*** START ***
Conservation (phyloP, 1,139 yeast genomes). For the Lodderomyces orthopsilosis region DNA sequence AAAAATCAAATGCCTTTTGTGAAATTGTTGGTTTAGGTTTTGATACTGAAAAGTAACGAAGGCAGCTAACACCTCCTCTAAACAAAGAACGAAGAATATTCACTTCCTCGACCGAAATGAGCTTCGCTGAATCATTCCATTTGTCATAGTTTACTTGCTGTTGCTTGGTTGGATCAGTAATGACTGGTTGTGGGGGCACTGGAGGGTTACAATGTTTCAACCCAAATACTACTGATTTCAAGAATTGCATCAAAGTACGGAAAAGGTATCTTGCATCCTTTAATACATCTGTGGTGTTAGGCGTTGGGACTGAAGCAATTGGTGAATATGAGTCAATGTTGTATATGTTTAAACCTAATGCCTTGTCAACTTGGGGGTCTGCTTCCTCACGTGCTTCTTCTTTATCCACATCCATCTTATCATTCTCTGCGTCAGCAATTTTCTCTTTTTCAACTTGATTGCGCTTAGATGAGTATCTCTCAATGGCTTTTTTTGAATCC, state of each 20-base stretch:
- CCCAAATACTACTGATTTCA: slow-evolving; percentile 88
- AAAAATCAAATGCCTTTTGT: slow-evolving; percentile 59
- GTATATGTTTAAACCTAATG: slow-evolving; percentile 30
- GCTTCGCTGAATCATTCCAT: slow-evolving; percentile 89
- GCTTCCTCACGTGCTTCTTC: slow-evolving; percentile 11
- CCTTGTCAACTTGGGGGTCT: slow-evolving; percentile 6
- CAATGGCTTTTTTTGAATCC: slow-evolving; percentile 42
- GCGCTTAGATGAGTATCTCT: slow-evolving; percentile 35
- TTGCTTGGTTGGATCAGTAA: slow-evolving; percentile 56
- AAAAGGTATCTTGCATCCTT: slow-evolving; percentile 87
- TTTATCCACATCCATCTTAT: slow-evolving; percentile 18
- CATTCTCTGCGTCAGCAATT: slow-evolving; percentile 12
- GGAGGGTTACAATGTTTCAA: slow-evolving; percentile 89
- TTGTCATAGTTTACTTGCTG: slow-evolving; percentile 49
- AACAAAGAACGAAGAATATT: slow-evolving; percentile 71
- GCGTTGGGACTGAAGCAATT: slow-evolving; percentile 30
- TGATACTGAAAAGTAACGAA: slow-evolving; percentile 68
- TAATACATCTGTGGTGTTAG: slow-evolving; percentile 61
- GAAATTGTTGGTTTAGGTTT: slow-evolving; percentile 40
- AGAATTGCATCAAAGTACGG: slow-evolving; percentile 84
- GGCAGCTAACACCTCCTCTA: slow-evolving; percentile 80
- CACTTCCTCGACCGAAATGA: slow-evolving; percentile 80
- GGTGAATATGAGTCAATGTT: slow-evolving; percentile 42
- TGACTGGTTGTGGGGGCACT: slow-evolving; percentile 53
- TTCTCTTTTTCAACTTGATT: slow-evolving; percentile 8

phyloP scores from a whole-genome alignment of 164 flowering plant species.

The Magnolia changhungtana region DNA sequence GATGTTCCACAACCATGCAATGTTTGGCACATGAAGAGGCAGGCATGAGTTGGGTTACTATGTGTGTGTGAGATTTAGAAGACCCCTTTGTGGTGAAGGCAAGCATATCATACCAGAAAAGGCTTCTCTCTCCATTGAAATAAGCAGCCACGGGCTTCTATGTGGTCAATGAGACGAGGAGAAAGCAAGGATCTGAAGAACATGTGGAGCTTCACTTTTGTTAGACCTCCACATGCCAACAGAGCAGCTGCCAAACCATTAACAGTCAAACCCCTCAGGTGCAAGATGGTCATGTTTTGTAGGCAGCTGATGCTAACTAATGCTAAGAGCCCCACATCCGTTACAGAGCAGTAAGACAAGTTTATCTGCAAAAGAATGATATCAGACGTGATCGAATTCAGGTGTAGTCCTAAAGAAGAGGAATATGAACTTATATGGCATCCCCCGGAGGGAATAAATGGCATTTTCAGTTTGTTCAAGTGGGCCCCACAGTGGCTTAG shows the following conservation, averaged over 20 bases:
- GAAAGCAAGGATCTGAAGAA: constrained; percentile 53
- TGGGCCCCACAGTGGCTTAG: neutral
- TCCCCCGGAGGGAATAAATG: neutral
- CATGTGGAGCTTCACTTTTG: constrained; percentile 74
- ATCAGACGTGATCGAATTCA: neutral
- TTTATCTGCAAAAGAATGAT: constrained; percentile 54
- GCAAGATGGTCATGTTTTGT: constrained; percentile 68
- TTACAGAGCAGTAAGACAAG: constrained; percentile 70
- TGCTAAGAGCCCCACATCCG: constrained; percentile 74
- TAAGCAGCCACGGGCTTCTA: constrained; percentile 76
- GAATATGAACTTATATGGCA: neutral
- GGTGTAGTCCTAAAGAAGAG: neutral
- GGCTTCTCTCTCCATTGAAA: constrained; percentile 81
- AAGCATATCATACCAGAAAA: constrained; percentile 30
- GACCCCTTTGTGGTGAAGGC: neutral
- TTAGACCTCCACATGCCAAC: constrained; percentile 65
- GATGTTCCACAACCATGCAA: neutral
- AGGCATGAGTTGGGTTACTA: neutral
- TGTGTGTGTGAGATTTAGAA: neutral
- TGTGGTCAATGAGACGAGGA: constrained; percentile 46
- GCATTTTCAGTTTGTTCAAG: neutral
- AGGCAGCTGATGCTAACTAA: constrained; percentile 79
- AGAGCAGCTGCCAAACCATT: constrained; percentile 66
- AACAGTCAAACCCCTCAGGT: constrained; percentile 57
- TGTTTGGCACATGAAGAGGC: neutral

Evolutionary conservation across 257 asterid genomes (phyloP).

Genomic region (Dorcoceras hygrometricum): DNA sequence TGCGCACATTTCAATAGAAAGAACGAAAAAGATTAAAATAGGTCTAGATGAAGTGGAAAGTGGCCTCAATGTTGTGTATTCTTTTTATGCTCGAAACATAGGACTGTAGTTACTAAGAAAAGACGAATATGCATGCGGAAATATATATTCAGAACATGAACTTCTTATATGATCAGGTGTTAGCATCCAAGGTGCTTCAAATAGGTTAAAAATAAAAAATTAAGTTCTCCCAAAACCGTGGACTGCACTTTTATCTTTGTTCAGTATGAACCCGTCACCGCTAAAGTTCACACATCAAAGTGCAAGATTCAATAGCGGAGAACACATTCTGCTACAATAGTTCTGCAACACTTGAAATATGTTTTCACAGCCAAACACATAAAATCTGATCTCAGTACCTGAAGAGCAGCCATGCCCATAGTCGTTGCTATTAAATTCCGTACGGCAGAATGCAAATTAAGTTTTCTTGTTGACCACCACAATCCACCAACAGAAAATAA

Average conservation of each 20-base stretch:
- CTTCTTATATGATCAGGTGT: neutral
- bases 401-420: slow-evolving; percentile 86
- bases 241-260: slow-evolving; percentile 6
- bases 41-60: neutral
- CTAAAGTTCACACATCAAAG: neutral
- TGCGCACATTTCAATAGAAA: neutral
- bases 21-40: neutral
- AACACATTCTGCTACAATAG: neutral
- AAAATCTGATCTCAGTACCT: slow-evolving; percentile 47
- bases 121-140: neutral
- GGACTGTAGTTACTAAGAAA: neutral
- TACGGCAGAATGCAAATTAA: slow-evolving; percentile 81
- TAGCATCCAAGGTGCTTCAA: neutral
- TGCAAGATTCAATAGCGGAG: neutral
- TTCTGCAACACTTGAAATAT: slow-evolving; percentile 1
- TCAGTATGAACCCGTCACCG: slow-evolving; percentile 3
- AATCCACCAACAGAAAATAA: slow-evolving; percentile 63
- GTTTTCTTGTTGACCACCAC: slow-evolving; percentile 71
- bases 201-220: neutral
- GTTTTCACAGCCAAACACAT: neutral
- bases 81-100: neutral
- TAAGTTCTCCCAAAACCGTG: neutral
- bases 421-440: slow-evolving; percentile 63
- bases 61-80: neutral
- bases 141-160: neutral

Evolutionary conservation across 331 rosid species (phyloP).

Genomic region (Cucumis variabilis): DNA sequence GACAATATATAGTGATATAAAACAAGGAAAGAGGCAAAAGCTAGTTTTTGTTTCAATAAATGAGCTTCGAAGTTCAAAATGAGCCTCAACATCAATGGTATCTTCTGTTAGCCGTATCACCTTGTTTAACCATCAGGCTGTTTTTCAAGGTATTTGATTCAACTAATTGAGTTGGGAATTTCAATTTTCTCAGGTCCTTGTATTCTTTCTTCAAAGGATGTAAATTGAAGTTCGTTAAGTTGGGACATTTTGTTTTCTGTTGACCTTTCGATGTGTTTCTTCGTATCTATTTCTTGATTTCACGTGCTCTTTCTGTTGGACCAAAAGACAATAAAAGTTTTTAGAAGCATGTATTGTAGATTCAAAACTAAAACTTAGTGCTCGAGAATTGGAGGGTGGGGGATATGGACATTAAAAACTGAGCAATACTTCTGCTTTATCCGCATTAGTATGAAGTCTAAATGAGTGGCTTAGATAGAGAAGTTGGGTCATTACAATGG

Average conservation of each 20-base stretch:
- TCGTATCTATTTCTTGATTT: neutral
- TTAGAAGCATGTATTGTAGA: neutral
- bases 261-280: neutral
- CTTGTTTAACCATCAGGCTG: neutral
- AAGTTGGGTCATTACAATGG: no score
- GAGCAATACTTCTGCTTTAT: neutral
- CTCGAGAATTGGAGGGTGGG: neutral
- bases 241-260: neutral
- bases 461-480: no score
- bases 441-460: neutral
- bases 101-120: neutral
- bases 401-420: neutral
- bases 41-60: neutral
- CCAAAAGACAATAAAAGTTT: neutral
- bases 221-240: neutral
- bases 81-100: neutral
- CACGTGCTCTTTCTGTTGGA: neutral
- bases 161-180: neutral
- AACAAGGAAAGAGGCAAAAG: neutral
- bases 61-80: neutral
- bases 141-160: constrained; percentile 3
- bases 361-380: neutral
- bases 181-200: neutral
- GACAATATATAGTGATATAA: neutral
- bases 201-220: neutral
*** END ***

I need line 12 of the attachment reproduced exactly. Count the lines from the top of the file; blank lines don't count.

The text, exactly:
- TTTATCCACATCCATCTTAT: slow-evolving; percentile 18